20 January 2007

The despised Andrew Sullivan

Ezra Klein notes that arrogant conservative Andrew Sullivan, who currently blogs at Time, is going to The Atlantic Monthly.

Klein writes that it was bad enough that Time carried him, but The Atlantic? How could they?

Well, for one thing, The Atlantic isn't progressive. If Sullivan was going to Harpers, now that would be news.

Source Watch, a project of the Center for Media and Democracy, says The Atlantic "registers increasingly as a neocon dominated periodical."

The 1999 article that The Atlantic ran on how the earth could sustain 100 billion people — what was the worry about a measly 6 billion? — was the one that did it for me. That's not publishing the other side of the story. That's publishing a rank lie. Max Singer, a senior fellow at the Hudson Institute, wrote that humanity's population future would be a matter of fashion:

"Fashions in families might keep changing, so that world fertility bounced above and below replacement rate. If each bounce took only a few decades or generations, world population would stay within a reasonably narrow range-although probably with a long-term trend in one direction or the other.

"The values that influence decisions about having children seem, however, to change slowly and to be very widespread. If the average fertility rate were to take a long time to move from well below to well above replacement rate and back again, trends in world population could go a long way before they reversed themselves. The result would be big swings in world population-perhaps down to one or two billion and then up to 20 or 40 billion."

To think that the earth could sustain 40 billion humans is beyond conservative and into crazy. And here's the last line: "What we have learned from the dramatic changes of the past few centuries is that regardless of the size of the world population at any time, people's personal decisions about how many children they want can make the world population go anywhere-to zero or to 100 billion or more."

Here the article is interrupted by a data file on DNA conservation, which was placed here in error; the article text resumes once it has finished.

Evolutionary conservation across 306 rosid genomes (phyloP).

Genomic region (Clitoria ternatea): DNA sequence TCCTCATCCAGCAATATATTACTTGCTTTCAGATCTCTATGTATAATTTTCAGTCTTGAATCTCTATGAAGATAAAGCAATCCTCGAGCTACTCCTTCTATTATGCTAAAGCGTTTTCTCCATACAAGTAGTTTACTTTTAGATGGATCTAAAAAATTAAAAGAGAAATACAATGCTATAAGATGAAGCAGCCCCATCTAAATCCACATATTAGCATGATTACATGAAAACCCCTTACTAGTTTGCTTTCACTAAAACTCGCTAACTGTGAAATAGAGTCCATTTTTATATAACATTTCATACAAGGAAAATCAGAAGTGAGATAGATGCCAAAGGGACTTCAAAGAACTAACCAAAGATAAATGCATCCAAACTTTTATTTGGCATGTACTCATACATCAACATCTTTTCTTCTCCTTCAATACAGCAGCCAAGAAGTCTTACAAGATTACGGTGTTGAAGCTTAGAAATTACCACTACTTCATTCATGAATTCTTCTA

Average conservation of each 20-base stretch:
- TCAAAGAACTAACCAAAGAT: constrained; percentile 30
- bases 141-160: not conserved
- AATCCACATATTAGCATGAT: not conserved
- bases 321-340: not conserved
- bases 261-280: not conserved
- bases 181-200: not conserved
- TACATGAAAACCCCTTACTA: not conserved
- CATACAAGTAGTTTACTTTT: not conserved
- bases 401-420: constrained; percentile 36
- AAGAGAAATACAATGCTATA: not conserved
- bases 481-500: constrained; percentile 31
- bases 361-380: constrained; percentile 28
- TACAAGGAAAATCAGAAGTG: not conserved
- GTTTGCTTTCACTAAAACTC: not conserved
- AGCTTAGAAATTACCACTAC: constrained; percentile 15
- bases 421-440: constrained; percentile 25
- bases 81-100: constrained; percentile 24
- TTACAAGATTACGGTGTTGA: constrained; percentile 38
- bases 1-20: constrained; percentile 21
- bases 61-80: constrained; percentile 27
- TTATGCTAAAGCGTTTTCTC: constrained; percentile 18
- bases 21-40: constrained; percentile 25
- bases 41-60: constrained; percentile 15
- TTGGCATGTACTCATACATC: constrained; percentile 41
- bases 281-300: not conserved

He's more worried about a birth dearth, by the way, than overpopulation.

Eric Alterman in The Nation reminds us that The Atlantic's late editor Michael Kelly, a "belligerent right-winger... proceeded to add a bunch of Weekly Standard writers to its antiliberal stable."

How about The Atlantic columnist and anti-feminist Caitlin Flanagan, who delights in pitting stay-at-home moms against those who work for a paycheck?

Christopher Hitchens also regularly writes for The Atlantic. He's a similar character, although Hitchens went from usually left to the right when he vehemently supported the invasion of Iraq. Sullivan has always called himself a conservative.

Both men are arrogant, brilliant writers — they no doubt see themselves as the intellectual heirs of William Buckley. All three men are infuriatingly wrong some to much of the time, but they're still a pleasure to read and listen to. Andrew Sullivan was also intellectually honest about the Bush administration's incompetence before the 2004 elections.

I'd rather see Sullivan at The Atlantic than Flanagan.

3 comments:

atlanticmonthly said...
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SadButTrue said...

It's very rare these days to hear anyone talking about overall global population control, which is after all the most responsible way of ensuring long-term environmental goals. Back in the '70s it was a number one topic, and all universities put Paul Ehrlich's The Population Time Bomb on the reading lists of introductory biology courses.

The problem is, the idea is in conflict with the 'forced growth' paradigm of corporate capitalism. Since the multinationals now have more collective power than any government, a return to sanity is not likely in our near future.

Kristen Hannum said...

I'd always seen the backlash against family planning as part of the backlash against women and the patriarchal imperatives and fear of sex among the religious right.

But you're right, it's also absolutely a part of corporatism. How to grow the markets, if the markets aren't growing? Yet in the background, this tension about the obvious fact that the planet is finite.

I suppose that's resolved for most people by not thinking about it.